As part of its strategic focus on cultural competence, the University of Sydney Library has been working to improve the sense of cultural safety experienced by Aboriginal and Torres Strait Islander people in its spaces.
One of these initiatives is the digital placemaking artwork that has just been installed on the display on screens in the Library’s foyers, and the video wall in ThinkSpace. It can also be viewed on YouTube.
Commissioned via a competitive Expression of Interest (EOI) process, the work was produced by Jazz Money, a Wiradjuri woman, poet and artist who practises across film, installation, audio and web. Jazz is the 2020 winner of the David Unaipon Award from the State Library of Queensland. Her first collection of poetry will be published by UQP in 2021.
Jazz’s beautiful silent video piece is titled YILABARA (‘now’ in Gadigal language). Conceptually, this short film is a dialogue with Gadigal Country, contrasting the University campus with the landscape of Ku-ring-gai National Park. The film elicits the relationship between the contemporary built environment and the landscape that existed for millennia before colonisation. The footage is overlaid with an Acknowledgment of Country poem written by Jazz, that appears both in Gadigal and English.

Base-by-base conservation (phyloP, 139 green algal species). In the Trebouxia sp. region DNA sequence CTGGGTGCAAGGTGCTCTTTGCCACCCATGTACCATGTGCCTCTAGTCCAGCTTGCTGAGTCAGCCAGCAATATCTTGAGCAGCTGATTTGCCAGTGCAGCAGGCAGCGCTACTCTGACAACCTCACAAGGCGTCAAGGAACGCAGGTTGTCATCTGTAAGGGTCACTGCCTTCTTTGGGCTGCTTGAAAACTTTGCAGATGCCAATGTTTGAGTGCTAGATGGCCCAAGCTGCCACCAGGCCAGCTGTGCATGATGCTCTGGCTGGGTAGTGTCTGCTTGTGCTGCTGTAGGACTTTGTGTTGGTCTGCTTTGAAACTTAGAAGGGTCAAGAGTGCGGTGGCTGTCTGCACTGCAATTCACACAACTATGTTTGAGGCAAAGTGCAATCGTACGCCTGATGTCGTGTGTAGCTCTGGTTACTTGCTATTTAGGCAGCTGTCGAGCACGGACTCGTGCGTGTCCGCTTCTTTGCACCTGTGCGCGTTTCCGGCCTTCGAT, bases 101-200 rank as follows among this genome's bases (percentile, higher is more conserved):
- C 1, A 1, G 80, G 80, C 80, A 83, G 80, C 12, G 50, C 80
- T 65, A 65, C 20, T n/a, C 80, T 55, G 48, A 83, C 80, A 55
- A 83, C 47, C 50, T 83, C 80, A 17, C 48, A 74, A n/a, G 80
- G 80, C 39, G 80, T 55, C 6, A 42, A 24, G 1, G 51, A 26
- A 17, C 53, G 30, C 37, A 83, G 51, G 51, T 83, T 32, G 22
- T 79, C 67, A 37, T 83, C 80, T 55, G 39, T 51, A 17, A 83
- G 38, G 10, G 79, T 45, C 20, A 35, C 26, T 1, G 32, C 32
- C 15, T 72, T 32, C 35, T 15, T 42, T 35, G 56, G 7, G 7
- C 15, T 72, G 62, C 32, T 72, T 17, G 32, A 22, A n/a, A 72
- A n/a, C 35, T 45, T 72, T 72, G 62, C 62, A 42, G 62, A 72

The overarching message is that no matter what interventions occupy the surface, the land on which the libraries are situated always was and always will be Gadigal Country.
Please take the time to reflect on and enjoy Jazz’s beautiful work.
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The University of Sydney Library acknowledges that its facilities sit on the ancestral lands of Aboriginal and Torres Strait Islander peoples, who have for thousands of generations exchanged knowledge for the benefit of all. Learn more